Vex Virtual Worlds 2020

If anyone watched the award ceremony for the TN Halloween Tournament yesterday you would have heard an REC Representative (please correct me if any part of this is wrong as I am notably bad at titles) announce that the same algorithm used at the 2020 Virtual Worlds competition correctly predicted the winners for past Worlds competitions.

I, and I’m sure many others, were/would have been very surprised by that statement for, what I understand to be, very legitimate reasons. There were several results of the Virtual Worlds competition that many saw as very surprising.

How the algorithm worked:

  1. The top 15 scores for each individual team were saved for that team
  2. In each match, one score is randomly selected for each team in an alliance (score cannot be used again)
  3. Each alliances average score is compared, the team with the higher average wins

[Alliance Selection]

  1. Each team picks the team right below them in rankings
  2. Remaining scores are used for Division Elimination matches

Given this methodology it seems bound to produce a large level of randomness in match results.

Our surprise could very well be unwarranted, but I think it would be useful to see these results for ourselves in order for us to collectively better understand the accuracy of the results of Virtual Worlds 2020. It would be very useful to be able to see how this algorithm performed when tested on past worlds events (And which events these were), especially if it performs as well as the above statement says.

I am in no way trying to take credit away from the teams who ranked high in the virtual worlds competition, since I know that many of them were super competitive teams and deserve some level of recognition. I also appreciated RECF’s attempt to recreate worlds in light of the growing threat of Covid-19.

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I mean does it really matter that the algorithm was flawed? they’re never going to create an algorithm that can accurately determine the winners, and when there are pretty much no stakes involved (not a real event so nobody really cares about the winners/scores tbh) I don’t see how its that important of a thing to worry about.

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Yes and no. There are no “real” stakes, however I did note that the results from the vex virtual worlds appear to be showing up on the team stats as if it was a legit result. I find this a little strange, and potentially very frustrating for those who think their actual results would have been significantly better (right or wrong).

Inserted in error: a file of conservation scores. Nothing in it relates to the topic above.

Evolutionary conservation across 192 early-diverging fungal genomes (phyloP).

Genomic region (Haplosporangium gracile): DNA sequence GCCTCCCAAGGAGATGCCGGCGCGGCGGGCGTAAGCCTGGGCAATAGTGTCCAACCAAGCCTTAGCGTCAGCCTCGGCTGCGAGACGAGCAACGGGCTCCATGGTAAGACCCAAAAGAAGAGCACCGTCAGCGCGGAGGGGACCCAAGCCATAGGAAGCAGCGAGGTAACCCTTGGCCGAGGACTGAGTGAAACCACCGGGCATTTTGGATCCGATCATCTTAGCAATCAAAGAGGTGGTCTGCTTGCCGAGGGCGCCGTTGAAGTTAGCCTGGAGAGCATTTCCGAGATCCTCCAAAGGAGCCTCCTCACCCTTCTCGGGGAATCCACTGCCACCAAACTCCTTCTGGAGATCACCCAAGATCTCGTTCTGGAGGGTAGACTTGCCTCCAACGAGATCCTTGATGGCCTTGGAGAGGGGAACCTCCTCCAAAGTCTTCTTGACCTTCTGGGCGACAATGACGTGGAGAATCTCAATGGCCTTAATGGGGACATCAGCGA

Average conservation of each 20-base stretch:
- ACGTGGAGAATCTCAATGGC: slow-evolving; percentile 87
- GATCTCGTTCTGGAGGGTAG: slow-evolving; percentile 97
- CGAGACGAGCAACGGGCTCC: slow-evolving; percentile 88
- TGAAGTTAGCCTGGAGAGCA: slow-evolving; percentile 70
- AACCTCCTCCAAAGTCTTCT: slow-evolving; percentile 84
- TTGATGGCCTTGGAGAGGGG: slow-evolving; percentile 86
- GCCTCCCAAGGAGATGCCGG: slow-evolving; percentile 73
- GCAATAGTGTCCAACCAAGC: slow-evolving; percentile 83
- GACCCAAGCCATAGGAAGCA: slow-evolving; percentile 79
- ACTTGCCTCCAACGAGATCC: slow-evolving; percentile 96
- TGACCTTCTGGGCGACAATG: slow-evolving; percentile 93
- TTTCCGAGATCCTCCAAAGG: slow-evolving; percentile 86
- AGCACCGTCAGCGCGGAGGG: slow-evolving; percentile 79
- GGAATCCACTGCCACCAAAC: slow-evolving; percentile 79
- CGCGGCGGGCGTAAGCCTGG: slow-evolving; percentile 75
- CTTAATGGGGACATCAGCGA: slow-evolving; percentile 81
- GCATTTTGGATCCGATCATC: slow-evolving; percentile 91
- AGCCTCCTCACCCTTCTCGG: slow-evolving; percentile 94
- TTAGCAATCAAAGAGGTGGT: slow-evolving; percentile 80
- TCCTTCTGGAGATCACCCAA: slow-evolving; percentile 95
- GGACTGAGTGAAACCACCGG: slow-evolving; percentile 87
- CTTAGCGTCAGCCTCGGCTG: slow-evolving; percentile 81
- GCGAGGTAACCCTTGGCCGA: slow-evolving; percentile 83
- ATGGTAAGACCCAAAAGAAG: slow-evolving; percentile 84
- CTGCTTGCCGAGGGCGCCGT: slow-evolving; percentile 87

Thinking more on it, I really don’t particularly appreciate the system putting up results from an algorithm as if they actual happened. Looking back on those stats from the future, one might not even know that the event itself didn’t occur and could assume the results to be accurate.

Also, it just seems like a mighty strong claim from the RECF to be made with no backup data - especially considering the nature of the competition. If someone stated something similar in their engineering notebook, I’d be looking for more info for sure…

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I am really taking the results as a pinch of salt.

And i believe Dan Mantz (or was it someone else from REC) had explicitly mentioned that this virtual worlds was just for fun.

As for the accuracy of the results or the effectiveness of the algorithm… well… just consider this - think none of the teams from China was even in the worlds semi-finals… kinda hard to imagine this actually happened in the actual worlds. plus… they ranked 8059A at #64 out of 93 teams!! (ok… i am biased over there. lol)

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I definitely agree with this. The only reason I even thought to make the post was because that statement contradicted this viewpoint. (And I wanted to see the tested results for it)

Also im not sure if Dan Mantz said that or not, but in the stream I linked Grant Cox did say that the simulation was just for fun.

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just for fun yet red trophies were still mailed out :confused:

I’m not saying that the teams who received them didn’t deserve them, but I consider it to be pretty disrespectful to send some of the most distinguished awards in the largest robotics competition in the world to teams based on a flawed algorithm.

As one of the teams who made it to the world finals, I 100% do not believe this.

If worlds had happened we would not have made it to the finals. That’s just a fact. I definitely understand the frustration for better teams than us.

About Backtesting

If they backtested this algorithm for starstruck and turning point, there is no way the results would have been right. I don’t know if they made up the statistic or only backtested certain games or what, but either way it seems a bit messed up.

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I mean does it really matter though? doesn’t recf have bigger things to think about right now then listen to people complain about the results of a competition that didn’t even happen? it was nice of them to do it even though they didn’t have to, and at the end of the day it really didn’t mean anything to any of the teams, the pretend winners or the pretend losers.

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